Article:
Study: Teenage Popularity Fades by Age 22

Cool kids are more likely to later get into drugs, alcohol, criminal activity
By Elizabeth Armstrong Moore,  Newser Staff
Posted Jun 13, 2014 6:45 AM CDT
Study: Teenage Popularity Fades by Age 22
Cheerleaders wave as President Barack Obama departs after speaking at Scranton High School in Scranton, Pa., Wednesday, Nov. 30, 2011.   (AP Photo/Alex Brandon)

The cool kids don't exactly win in the end: Teens who try to be cool by acting older than they are may be setting themselves up for future problems, according to a new study in the journal Child Development. Researchers followed 184 Southeastern teens from ethnically diverse backgrounds in public schools for 10 years starting when the teens were 13. The kids deemed popular by their peers tended to be in romantic relationships, engage in delinquent activities, and hang with the prettiest peers, but by 22 those kids were no longer at the top of the totem pole—and were also more likely to be involved in criminal activities and have serious problems with drugs and alcohol, reports Eureka Alert. They were also judged as being less competent in managing social relationships.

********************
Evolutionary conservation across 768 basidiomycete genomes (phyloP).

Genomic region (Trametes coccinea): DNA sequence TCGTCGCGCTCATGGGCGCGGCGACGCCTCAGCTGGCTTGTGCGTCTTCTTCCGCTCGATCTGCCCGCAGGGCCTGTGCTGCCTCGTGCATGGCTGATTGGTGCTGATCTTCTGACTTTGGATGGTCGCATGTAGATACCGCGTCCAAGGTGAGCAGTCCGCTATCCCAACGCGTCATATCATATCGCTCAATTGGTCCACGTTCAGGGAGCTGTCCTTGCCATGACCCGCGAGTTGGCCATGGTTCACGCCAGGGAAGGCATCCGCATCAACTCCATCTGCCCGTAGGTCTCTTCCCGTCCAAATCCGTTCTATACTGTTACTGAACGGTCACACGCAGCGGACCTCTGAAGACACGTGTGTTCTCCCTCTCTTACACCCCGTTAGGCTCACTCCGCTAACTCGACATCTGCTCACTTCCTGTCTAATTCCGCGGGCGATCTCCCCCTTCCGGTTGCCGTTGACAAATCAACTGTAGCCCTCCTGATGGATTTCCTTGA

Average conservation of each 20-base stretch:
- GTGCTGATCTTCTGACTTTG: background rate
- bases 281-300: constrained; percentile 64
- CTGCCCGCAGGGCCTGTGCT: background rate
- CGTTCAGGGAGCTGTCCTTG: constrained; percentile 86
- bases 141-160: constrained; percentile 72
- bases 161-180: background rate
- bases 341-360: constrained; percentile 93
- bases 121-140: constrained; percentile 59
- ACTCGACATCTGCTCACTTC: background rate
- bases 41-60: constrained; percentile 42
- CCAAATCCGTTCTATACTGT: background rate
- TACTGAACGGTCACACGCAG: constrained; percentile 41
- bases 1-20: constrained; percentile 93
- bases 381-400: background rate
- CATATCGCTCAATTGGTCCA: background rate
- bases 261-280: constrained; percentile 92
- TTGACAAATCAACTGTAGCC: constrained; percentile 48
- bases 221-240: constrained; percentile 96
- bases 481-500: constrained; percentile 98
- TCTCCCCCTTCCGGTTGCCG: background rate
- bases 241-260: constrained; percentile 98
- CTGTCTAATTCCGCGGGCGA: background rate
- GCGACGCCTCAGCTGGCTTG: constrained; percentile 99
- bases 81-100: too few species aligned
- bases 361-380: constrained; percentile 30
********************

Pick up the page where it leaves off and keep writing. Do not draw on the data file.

"We call it the high school reunion effect—the student who was popular and was running with the fast crowd isn't doing as great later on," the study's lead author tells NPR. The reason, he surmises, may be that as the cool kids aged, they felt they had to do increasingly extreme things to get noticed, while their peers, who were continuing to mature, were less impressed by those behaviors. The researchers stressed that this doesn't mean being cool at 13 is a "life sentence," but that teens who focus heavily on physical appearance and social hierarchies may be putting all their eggs in the short-term popularity basket instead of the longer-term happiness basket. (Click to read who researchers say is the most important person according to Wikipedia entries.)

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